It’s initially shy in a new environment but becomes active and energetic once familiarized.

What is the Lifespan of Honey Gourami Fish?

In general, the honey gourami lives up to 2-5 years. However, with the right water chemistry, a healthy diet, and keeping it in a large school, it may live up to 8 years.

Author’s Note: The gourami is extremely sensitive to noise and movement – even if it’s a tap on the aquarium. So, in my experience, it’s happiest when kept away from disturbance.

How to take care of Honey Gourami Fish?

Female honey gourami

If you want to bring this fish home, you must learn its basic needs to help it thrive the longest. So, let’s get started.

What is the Tank Size of Honey Gourami Fish?

If you want to keep one honey gourami, 10 gallons is enough. However, if you want a pair, you need a 20-gallon tank. Thereafter, you must add 5 gallons per extra fish. So, if you want a group of 4-6, opt for a 30-40 gallon tank.

What type of Water Chemistry is required for Honey Gourami Fish?

Though hardy, the fish is still water-sensitive. So, maintain these parameters at all times.

  • pH Levels: 6-8
  • Water Temperature: 72-82 °F (22-28 °C)
  • Water Hardness: Up to 15 dGH
  • Ammonia: 0 ppm
  • Nitrite: 0 ppm
  • Nitrate: Less than 25 ppm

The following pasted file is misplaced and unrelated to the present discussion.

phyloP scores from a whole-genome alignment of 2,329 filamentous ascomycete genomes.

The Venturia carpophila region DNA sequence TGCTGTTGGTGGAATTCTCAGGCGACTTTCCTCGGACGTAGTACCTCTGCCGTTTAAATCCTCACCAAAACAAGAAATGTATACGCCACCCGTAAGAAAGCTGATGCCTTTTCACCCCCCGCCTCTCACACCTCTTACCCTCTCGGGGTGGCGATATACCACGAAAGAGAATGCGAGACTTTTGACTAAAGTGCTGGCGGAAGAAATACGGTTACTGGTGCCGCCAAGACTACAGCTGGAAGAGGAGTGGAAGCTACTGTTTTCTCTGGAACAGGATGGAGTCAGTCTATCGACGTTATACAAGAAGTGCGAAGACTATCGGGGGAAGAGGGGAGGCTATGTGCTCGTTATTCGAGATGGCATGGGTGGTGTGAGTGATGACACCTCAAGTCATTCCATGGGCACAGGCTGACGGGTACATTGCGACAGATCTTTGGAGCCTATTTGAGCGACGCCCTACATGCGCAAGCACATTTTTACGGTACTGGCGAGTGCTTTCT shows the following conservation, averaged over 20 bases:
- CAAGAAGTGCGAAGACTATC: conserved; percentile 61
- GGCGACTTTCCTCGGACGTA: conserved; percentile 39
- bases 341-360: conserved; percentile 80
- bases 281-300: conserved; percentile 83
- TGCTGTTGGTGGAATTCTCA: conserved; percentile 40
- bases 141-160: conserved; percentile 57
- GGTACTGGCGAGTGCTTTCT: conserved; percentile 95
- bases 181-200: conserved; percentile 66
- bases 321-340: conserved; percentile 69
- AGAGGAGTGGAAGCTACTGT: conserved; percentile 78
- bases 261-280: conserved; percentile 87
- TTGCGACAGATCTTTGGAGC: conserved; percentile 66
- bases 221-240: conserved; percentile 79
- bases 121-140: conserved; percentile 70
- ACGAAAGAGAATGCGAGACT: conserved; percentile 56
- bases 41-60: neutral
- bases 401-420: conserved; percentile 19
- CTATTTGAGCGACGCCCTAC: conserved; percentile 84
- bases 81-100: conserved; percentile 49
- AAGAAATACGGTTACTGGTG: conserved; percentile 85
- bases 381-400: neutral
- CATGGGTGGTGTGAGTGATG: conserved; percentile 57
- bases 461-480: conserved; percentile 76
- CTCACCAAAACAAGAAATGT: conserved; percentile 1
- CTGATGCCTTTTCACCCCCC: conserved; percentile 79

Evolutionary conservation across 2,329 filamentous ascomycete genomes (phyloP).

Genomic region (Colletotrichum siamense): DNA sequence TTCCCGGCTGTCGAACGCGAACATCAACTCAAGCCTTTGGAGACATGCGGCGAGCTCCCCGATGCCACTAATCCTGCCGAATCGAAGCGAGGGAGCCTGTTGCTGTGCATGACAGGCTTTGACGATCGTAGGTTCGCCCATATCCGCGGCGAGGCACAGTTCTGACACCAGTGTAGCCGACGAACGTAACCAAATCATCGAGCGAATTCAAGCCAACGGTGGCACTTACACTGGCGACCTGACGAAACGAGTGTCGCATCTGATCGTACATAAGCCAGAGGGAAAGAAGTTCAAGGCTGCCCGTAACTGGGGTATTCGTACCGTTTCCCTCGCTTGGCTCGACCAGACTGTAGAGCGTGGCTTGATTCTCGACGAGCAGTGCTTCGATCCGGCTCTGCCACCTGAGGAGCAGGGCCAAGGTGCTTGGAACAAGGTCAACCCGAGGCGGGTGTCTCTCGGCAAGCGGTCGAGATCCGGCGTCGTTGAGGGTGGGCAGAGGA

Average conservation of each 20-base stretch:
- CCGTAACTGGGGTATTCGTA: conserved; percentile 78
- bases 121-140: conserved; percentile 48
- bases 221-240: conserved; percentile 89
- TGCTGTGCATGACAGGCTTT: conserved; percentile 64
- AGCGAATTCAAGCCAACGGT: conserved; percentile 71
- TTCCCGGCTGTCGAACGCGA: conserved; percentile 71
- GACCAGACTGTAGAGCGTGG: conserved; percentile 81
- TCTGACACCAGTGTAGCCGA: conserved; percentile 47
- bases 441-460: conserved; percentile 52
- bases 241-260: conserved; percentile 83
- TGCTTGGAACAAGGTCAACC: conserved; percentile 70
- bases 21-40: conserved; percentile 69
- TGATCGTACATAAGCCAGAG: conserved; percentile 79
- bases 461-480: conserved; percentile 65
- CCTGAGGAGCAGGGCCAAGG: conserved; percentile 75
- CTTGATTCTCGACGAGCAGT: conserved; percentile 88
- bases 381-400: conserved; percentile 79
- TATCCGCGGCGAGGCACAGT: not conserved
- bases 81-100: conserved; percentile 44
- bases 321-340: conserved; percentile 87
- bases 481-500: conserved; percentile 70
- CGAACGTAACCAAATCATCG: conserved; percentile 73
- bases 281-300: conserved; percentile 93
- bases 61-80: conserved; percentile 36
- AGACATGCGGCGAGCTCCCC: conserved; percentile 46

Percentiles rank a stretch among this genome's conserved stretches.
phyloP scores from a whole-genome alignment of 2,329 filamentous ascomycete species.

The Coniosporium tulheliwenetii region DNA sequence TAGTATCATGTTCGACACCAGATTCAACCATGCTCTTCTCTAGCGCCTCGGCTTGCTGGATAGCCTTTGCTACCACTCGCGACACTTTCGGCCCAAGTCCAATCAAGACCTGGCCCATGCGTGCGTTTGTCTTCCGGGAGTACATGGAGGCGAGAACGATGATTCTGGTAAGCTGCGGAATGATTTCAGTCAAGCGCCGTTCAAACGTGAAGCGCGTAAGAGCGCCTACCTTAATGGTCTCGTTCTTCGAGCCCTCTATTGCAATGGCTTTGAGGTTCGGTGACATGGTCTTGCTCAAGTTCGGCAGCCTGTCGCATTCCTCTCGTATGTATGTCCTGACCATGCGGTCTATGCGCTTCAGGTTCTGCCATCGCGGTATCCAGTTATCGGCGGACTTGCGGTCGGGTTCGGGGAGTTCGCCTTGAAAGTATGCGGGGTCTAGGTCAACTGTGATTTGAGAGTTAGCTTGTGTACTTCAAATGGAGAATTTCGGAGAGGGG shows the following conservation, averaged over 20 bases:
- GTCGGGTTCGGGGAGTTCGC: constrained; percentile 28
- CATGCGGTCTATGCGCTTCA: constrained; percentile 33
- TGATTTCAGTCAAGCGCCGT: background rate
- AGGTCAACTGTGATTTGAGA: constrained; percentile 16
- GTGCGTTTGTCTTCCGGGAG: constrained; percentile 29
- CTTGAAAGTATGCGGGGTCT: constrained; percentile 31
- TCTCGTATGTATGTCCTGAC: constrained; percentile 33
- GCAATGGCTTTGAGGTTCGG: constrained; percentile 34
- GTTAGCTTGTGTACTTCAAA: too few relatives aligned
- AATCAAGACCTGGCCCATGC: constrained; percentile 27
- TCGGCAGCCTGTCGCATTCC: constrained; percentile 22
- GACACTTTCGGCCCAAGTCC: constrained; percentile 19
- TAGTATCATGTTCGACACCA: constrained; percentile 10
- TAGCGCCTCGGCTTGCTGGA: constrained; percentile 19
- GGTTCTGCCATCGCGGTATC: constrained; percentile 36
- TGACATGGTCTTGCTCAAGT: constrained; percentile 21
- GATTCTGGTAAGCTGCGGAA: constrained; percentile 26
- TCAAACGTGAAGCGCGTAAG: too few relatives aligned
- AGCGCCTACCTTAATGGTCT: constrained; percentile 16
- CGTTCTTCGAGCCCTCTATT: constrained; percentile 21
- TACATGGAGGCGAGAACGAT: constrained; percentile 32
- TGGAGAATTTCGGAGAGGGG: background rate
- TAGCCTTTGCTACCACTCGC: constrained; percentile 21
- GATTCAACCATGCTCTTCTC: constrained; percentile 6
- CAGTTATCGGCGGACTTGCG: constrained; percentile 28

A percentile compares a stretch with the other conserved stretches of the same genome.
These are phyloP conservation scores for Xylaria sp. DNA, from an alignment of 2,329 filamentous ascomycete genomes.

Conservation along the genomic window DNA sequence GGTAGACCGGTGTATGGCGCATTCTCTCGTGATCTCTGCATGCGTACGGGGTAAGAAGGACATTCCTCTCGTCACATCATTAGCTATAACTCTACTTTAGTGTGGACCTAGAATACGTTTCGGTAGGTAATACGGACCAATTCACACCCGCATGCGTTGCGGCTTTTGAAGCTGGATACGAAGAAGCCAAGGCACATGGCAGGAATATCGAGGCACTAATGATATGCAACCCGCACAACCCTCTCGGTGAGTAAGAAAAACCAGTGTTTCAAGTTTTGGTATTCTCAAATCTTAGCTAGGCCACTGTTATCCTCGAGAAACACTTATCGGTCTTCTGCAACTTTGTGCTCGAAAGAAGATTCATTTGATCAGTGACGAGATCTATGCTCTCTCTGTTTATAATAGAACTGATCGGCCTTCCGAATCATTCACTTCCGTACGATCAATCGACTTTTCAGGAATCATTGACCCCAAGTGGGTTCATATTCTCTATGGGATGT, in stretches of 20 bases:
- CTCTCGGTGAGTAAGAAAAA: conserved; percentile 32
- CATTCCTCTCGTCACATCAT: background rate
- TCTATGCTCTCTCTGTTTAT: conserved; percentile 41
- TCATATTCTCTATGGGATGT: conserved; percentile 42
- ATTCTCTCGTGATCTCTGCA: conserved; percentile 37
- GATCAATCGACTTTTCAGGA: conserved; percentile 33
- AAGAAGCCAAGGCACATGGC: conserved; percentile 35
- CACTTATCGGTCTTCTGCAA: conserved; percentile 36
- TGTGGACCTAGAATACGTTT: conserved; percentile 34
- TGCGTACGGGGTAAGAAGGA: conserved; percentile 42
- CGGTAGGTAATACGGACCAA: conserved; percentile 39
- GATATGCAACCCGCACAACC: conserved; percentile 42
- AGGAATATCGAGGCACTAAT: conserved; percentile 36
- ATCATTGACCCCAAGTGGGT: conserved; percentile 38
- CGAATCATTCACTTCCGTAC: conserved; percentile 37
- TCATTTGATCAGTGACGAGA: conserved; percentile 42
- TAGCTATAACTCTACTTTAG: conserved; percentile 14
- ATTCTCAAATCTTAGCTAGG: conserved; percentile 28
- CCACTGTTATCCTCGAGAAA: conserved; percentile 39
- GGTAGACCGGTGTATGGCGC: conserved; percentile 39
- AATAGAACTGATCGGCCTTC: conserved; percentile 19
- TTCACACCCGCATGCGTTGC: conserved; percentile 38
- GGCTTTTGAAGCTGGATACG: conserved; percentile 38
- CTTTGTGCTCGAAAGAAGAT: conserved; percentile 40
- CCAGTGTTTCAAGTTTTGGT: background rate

What is the Tank Environment required for Honey Gourami Fish?

To make it feel at home and confident, you must also put in the right substrate, and plants, and also create suitable current. So, let’s know more about it here…

Which Substrate is needed for Honey Gourami Fish in the aquarium?

Honey gourami thrives in a variety of substrates. However, it prefers soft sand or fine gravel as they support growing plants – which is important for its tank.

To make the fish stand out, choose a dark substrate.

What types of Plants are required for Honey Gourami Fish tank?

Plants are a must-have in this fish tank to mimic its highly vegetated native habitat and decrease fights among conspecifics. It appreciates thick carpets, tall-stemmed, and floating plants.

Some great choices for plants are

  • Microsorum
  • Java moss
  • Anubias
  • Egeria
  • Hydrocotyle
  • Vallisneria